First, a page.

Bike Tested: Trek Fuel EX 9: $3,409 Top of the Line: Fuel EX 9.5: $6,159 New Technology: R1i Suspension Intelligence and the Active Braking Pivot

Hype: The new Active Braking Pivot system keeps the rear suspension engaged when the brakes are engaged, resulting in more control through sharp turns (less skidding, less skipping). The new shock is also mounted on two moving links instead of the industry standard one. The extra moving link at the bottom of the rear shock is intended to give you a super plush feel and make the most of the travel.

Performance: The performance of the duel linking suspension system can’t be overstated. With most full suspension bikes (including the Stumpjumper) the rear shock rarely maxes out, so if you’re riding a 4-inch travel bike, you’re actually only squeezing 3.5-inches of travel out of your suspension. The extra link at the bottom of Trek’s rear shock moves when needed just like the top link, allowing the rider to sink through all 4.7 inches of travel in the bike’s rear suspension. The extra travel was noticed and appreciated on a downhill with big waterbar drops. The Active Braking Pivot (ABP) system also lived up to its hype. On an extended downhill with high berms and big whoop-de-doos, the ABP kept the rear suspension engaged regardless of how hard our testers hit the brakes, allowing the testers to push high speeds through turns while remaining in control of the back end.

While the Stumpjumper uses the Brain technology to eliminate pedal feedback, Trek accomplishes something similar by carefully positioning the main pivot of the swing arm so that when you’re in the middle chain ring (where you spend the majority of your time), the rear suspension stiffens automatically. Drop in the lower chain ring for a steep climb, and the suspension softens. However, the Fuel rear shock comes with a quick lockout switch–a standard feature that came in handy on a couple of extended climbs during testing. Lock the suspension out, and the Fuel is as nimble and responsive as any hardtail through steep, technical terrain.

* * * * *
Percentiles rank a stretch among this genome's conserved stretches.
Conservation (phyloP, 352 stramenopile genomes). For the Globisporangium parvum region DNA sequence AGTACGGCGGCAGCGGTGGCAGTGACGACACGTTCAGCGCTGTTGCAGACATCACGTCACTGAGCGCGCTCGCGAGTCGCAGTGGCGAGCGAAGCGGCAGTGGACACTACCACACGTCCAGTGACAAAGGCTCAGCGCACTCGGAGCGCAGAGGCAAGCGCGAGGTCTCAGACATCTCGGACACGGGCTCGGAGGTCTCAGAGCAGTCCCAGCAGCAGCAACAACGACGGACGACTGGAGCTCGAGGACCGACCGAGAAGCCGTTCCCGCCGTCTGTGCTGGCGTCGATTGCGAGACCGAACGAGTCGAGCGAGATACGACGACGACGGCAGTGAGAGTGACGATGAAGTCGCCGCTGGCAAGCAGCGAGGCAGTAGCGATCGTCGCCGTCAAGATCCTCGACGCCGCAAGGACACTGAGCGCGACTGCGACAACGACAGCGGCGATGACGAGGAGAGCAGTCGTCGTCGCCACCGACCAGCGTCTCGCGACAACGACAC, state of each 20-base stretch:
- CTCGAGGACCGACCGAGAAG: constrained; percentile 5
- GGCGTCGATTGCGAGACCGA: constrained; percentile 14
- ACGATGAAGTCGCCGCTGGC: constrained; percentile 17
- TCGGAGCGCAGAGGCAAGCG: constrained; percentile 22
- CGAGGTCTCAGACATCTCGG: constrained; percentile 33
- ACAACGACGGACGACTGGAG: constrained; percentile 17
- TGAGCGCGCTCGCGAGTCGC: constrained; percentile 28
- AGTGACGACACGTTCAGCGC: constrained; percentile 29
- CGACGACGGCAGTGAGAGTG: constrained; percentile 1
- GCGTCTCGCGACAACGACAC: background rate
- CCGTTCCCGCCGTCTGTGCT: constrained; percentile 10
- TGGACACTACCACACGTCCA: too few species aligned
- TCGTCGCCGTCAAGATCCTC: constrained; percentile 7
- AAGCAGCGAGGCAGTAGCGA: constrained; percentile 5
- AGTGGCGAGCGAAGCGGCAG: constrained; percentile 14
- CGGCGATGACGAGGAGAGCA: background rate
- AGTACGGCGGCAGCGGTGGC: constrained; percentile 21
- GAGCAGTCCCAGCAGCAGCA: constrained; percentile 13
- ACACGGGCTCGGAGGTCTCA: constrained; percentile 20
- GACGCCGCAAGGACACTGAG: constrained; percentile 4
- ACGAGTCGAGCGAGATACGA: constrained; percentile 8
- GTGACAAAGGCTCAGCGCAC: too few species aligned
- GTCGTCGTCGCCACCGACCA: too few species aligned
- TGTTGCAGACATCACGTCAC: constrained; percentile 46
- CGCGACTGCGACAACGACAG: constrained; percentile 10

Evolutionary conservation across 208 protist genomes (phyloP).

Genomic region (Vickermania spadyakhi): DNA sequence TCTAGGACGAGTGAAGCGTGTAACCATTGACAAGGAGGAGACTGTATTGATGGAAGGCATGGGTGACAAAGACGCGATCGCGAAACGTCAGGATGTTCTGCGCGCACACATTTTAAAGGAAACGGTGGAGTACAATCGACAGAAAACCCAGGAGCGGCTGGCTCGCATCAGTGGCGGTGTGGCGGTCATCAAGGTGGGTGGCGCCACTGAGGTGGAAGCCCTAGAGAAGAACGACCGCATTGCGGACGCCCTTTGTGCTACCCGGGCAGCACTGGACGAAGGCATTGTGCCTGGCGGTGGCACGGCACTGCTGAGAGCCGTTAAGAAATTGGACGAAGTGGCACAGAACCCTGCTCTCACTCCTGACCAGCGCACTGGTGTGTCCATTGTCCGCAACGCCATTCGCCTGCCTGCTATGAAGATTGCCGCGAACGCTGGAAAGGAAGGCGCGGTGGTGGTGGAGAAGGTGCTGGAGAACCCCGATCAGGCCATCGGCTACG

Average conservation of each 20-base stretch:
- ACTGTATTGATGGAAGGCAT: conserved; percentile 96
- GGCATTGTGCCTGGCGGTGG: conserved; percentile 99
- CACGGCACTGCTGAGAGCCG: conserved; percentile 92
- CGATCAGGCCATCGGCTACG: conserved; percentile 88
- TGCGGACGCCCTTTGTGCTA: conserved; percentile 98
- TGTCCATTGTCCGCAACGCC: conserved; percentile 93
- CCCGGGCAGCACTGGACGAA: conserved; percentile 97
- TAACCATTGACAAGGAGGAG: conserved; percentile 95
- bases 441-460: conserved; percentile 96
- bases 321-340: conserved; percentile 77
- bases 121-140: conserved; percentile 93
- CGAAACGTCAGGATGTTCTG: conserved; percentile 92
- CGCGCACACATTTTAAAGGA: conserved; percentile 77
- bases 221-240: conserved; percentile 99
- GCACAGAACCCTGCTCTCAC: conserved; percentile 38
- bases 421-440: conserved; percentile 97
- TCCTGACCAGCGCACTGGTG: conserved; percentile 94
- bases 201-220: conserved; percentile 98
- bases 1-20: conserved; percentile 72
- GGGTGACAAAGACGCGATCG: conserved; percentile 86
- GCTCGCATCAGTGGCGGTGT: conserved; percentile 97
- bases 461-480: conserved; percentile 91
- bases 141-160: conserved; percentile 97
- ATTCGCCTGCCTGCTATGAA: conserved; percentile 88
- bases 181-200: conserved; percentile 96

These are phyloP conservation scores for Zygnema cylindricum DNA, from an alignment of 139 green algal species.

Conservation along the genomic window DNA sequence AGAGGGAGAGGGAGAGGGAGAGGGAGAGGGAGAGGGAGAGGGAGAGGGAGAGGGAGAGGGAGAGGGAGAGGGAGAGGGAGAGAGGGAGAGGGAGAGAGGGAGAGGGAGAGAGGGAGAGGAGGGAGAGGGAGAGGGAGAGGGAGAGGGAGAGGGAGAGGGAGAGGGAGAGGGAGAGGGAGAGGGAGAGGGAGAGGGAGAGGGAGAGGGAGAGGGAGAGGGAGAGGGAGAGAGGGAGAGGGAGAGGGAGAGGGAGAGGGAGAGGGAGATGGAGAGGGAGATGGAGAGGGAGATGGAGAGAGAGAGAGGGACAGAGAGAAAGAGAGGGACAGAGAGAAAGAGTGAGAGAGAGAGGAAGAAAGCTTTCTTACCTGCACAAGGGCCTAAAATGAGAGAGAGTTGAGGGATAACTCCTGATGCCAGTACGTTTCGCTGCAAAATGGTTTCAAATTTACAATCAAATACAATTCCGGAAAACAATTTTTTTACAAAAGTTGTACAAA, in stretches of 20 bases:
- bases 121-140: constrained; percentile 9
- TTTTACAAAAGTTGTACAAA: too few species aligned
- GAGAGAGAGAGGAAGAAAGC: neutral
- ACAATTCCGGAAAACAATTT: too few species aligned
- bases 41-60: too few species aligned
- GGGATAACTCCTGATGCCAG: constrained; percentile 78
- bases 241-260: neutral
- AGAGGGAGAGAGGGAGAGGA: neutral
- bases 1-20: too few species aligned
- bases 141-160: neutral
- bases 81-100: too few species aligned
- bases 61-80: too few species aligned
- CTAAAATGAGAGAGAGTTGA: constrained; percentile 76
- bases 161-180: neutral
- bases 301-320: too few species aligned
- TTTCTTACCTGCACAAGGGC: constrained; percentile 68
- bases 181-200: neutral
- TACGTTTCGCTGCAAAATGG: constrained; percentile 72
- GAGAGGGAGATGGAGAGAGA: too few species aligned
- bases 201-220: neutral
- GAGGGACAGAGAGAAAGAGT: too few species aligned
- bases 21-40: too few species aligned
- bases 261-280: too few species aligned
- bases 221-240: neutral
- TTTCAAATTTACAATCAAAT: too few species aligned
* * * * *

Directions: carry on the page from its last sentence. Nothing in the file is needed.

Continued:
The Stumpjumper’s Brain technology worked exactly the way it was supposed to, helping to bridge the gap between the power of a hardtail and the cush ride of a soft tail. The Fuel’s suspension and braking system isn’t as technically advanced as the Stumpjumper, but it offers similar results. The dual pivoting links surrounding the Fuel’s shock offer a more plush ride than the Stumpy without sacrificing weight or power. The Active Braking Pivot system kept our testers in control of their bike regardless of how fast they whipped through turns, and the simple, often overlooked shock lockout accomplishes what the Brain accomplishes, but with more customizable results. All of these factors make the Trek Fuel EX BRO’s Editor’s Choice.